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Archive for Thursday, September 2, 2010

Fairness issue

Private businesses have a right to be peeved that the state has exempted its own casinos from a statewide smoking ban.

September 2, 2010

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A Wichita judge was right on target with both his ruling and his comments concerning an effort to exempt that city from the statewide smoking ban that went into effect July 1.

On Tuesday, Sedgwick County District Judge Jeff Goering lifted a restraining order that had prevented the state law from being enforced in Wichita. Plaintiffs in the case contended that Wichita’s smoking regulations — which allowed smoking in businesses that prohibit minors or establish ventilated smoking rooms — actually were more restrictive that the state law that bans smoking in most public places.

In his ruling, however, Goering declared, “There is no question (the state’s law) is the more stringent.” Although the Wichita case still could proceed to trial, there seems to be little point in pursuing the issue given the judge’s ruling. The ruling also makes it less likely that opponents in other Kansas cities will challenge the statewide ban.

Although Goering defended the statewide smoking ban, he didn’t miss the opportunity to chide state legislators for exempting state-owned casinos from the ban. The plaintiffs, he wrote, “are justifiably upset that they are being forced to make an economic sacrifice in the name of health that the State of Kansas is unwilling to impose on casinos.”

There is, of course, some question about how great that “economic sacrifice” may be. Establishments in Lawrence continue to be busy despite — or perhaps, partially because of — a smoking ban that is more stringent than the state law and took effect several years earlier. Nonetheless, whatever that economic impact is, Wichita business owners who are protesting the law have a right to expect state-owned casinos to bear the same burden they do.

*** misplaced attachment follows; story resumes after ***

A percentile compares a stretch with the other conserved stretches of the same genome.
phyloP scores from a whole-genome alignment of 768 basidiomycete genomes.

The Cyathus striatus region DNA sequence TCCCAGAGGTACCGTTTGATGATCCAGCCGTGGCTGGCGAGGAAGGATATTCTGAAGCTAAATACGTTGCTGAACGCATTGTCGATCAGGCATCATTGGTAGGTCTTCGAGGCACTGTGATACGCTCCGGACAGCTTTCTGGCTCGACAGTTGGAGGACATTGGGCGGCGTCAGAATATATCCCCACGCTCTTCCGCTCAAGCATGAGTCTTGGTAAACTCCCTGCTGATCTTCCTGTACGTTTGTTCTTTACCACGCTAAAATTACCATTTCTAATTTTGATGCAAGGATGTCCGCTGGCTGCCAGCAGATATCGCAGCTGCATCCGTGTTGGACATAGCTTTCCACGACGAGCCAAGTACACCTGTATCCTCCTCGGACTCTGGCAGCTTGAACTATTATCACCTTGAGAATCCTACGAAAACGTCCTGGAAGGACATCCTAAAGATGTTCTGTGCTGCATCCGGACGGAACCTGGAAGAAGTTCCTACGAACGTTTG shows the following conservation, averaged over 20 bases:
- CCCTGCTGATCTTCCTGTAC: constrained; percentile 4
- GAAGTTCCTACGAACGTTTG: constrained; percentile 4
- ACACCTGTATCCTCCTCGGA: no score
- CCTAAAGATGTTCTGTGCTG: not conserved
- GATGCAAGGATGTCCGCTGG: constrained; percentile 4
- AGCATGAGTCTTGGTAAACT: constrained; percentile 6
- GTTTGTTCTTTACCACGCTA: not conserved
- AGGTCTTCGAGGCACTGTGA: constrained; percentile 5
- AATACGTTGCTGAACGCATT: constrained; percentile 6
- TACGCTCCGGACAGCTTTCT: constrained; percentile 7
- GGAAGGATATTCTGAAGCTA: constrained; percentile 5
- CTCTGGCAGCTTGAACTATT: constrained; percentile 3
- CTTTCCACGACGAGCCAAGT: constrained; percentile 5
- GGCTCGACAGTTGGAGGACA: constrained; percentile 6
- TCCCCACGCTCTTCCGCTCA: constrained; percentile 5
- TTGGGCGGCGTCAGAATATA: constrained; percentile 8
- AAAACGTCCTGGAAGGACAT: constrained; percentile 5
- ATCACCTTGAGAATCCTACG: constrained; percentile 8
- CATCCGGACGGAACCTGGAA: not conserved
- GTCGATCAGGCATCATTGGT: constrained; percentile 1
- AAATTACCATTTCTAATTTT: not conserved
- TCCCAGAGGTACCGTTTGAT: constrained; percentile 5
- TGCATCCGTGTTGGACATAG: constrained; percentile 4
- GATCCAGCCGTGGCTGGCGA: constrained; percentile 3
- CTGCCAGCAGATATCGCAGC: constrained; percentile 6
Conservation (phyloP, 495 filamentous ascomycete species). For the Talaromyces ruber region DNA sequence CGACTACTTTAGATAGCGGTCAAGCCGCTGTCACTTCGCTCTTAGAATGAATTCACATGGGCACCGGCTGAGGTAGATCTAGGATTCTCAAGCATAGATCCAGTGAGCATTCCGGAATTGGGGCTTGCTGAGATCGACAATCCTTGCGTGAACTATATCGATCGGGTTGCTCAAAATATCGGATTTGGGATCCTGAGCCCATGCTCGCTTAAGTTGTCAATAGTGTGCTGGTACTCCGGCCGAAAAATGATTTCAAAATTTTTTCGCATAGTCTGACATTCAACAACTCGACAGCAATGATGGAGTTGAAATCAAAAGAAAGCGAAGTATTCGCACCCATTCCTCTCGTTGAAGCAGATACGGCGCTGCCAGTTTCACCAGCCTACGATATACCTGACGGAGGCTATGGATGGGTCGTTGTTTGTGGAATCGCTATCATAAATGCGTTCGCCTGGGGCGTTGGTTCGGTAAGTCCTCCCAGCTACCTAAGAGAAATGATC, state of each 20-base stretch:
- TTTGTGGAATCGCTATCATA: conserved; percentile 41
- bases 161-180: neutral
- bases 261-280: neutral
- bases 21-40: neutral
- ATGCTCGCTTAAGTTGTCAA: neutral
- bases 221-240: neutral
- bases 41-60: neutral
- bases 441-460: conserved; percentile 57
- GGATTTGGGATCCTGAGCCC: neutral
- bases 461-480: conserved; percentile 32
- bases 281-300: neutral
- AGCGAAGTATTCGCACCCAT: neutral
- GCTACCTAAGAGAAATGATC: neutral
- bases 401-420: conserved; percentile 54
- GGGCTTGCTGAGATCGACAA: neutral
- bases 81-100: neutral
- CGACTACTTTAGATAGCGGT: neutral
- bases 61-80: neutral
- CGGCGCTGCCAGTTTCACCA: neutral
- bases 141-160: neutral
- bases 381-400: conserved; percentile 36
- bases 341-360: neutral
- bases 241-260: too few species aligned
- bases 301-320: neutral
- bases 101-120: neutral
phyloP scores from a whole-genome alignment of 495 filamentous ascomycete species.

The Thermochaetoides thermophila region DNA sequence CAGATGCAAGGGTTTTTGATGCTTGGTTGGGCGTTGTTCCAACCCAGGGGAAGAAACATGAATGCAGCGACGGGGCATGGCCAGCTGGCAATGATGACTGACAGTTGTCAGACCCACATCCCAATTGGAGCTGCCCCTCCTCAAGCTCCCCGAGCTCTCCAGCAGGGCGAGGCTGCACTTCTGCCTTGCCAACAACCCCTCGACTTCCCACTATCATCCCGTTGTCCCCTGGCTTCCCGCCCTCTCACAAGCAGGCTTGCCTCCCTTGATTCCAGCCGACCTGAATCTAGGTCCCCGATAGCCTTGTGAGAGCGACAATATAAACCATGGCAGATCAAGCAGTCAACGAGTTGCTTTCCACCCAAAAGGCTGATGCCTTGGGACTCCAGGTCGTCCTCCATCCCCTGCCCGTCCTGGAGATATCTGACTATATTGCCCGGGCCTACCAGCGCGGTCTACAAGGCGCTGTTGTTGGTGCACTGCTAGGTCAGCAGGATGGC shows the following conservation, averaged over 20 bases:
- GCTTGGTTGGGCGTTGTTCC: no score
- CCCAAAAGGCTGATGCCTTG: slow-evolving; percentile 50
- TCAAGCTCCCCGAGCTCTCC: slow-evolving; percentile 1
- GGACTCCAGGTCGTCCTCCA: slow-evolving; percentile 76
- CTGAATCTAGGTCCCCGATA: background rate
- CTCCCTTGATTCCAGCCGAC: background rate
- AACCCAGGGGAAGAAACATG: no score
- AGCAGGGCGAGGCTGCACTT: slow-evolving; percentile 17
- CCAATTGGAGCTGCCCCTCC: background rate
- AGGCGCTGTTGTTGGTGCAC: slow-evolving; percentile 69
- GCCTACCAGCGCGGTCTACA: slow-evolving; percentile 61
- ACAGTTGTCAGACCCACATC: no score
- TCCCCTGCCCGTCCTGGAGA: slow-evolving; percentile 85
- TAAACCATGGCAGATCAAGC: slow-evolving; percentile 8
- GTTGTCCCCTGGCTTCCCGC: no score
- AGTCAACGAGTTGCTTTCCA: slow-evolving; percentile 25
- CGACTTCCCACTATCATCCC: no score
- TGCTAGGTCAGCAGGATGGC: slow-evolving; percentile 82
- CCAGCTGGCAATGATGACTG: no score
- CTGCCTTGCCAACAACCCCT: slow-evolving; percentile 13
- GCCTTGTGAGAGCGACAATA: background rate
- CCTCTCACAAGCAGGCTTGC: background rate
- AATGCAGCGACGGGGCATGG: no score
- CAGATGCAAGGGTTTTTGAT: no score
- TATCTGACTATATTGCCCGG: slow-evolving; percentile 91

The agreement to exempt casinos from the smoking ban may have been necessary to gain legislative approval for the bill this year, but it’s clearly an issue legislators should revisit. The smoking ban benefits the health and comfort of Kansans, and extending it to state-owned casinos is only fair.

Comments

kansasmutt 4 years, 3 months ago

Force the law on the state. You force it on us and destroy our business, now destroy your own. Hipochrite bastards .Freedom would allow for CHOICE not force and law. Those who work in the state owned casinos should sue the state for BILLIONS for being concidered low class citizens.

mom_of_three 4 years, 3 months ago

"smoking ban benefits the health of Kansas?" Sure it does, but why stop there? Why not ban alcohol in college cities or ban alcohol altogether? Why not ban other things, such as pollution in cities? Heck, why not ban anything which can cause an illness?

Why does the state not force the ban in its own casinos? Does it realize something that bar and restaurant owners have been telling them?

gr 4 years, 3 months ago

How about the bar and restaurant owners sell lotto tickets, consider themselves part of state run gambling, and exempt themselves from the law?

BigPrune 4 years, 3 months ago

I heard that a bag of pot costs less than a pack of cigarettes.

Sheila Martin 4 years, 3 months ago

Bar owners do not support banning smoking in casinos. Stop trying to create the illusion that they do. We want State casinos to be successful, as that is supposed to help keep taxes down. The paper, is complicite in the propagandizing of smoking bans as they receive massive amounts of ad revenue from pro ban grant sponges and from nicotine replacement product giant Johnson and Johnson. Your attempt to make enemies and create a conflict that does not exist is in the pro ban handbook. We simply want to share the right to allow smoking or not in our private businesses. If 10% of taverns want to allow smoking, and agree to only serve and hire adults, and 90% want to not allow smoking, it appears that there is room for everyone. But the grant nags MUST shut down small businesses, that they have no intention of ever going in, to fulfill their grant requirements. And the paper must keep printing the nonscience of pro ban to continue receiving their ad revenue. Follow the money!!!

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